Medieval historian who shared fine values of the knights he studied
MAURICE KEEN: UNTIL THE second World War, most British medieval historians avoided cultural history, remaining more concerned with the church, government or the law; institutions and politics.
Except for the literate pious, what might have made medieval people tick was treated as self-evident, immaterial or unknowable. In the subsequent revolution of approaches, Maurice Keen, who has died aged 78, played a seminal role. His major book, Chivalry (1984), which won the Wolfson prize that year, remains one of the great works of history in English of the past 70 years.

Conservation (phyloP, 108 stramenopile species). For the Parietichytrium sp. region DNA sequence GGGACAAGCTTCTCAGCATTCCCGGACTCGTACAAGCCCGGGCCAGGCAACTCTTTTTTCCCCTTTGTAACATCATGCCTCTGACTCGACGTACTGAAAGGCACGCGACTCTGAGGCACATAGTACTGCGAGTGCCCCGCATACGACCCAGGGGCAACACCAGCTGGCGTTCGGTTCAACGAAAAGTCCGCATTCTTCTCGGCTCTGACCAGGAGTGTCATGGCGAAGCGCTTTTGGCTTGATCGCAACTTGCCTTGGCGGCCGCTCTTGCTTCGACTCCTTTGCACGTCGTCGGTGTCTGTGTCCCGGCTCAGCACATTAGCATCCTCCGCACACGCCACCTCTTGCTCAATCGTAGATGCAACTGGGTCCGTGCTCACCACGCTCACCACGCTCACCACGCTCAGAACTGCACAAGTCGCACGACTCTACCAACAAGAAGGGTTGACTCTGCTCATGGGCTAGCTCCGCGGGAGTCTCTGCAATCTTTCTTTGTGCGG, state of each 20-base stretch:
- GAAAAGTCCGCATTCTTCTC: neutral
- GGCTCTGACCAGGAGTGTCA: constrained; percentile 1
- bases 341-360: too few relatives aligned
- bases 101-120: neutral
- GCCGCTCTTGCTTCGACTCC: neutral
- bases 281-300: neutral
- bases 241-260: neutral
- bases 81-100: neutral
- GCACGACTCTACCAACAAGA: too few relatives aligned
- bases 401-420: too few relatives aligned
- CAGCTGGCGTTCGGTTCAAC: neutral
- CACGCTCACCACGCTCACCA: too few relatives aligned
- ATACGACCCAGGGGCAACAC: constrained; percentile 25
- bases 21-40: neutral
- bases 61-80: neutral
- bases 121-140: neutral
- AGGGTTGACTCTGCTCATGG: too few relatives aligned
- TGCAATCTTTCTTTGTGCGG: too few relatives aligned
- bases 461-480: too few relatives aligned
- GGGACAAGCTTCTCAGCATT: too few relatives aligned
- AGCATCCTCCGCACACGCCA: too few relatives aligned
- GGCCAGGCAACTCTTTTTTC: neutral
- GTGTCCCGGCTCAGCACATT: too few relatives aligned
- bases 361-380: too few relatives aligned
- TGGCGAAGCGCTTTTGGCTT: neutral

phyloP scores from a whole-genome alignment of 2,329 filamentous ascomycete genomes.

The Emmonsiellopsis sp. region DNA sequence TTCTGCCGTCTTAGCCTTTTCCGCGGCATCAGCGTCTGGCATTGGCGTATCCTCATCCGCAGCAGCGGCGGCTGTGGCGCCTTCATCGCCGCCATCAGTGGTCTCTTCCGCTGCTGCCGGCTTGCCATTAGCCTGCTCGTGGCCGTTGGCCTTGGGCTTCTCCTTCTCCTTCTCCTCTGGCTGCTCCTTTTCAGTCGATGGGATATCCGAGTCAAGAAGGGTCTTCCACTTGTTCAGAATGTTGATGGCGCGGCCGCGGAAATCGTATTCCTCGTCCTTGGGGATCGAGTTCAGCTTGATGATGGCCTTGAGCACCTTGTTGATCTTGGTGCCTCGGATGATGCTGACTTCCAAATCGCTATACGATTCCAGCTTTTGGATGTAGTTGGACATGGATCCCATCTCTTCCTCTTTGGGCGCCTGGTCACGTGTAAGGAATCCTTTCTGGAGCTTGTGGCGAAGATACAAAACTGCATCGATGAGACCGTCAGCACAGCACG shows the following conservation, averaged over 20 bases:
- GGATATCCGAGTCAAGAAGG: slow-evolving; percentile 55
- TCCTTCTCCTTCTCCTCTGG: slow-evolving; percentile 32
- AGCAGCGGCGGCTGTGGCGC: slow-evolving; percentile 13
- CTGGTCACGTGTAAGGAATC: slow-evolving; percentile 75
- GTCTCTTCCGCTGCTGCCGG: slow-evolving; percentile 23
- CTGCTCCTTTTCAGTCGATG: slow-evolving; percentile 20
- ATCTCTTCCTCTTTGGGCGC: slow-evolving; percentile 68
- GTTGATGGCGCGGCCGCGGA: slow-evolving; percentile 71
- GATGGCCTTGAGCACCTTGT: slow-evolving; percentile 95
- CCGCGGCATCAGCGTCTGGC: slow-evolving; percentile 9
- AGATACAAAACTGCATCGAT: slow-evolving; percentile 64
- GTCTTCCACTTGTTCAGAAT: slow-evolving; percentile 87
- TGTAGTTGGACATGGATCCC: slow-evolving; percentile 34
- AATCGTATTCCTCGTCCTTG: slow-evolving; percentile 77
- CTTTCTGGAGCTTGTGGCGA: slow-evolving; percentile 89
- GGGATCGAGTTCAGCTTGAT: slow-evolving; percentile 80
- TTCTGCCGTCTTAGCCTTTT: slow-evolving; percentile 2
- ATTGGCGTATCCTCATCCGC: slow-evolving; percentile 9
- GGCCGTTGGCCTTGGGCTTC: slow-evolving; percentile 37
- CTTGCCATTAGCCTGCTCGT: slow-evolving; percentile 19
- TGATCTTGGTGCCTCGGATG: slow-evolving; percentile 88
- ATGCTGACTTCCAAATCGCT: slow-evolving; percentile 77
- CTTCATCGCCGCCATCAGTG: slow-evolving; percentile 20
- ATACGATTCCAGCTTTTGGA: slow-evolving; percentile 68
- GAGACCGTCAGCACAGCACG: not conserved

After Chivalry, no one could look at Keen’s subject, the knightly life, unaffected by his comprehensive and nuanced exposition of the nature and significance of the culture of those who ruled western Europe for half a millennium....
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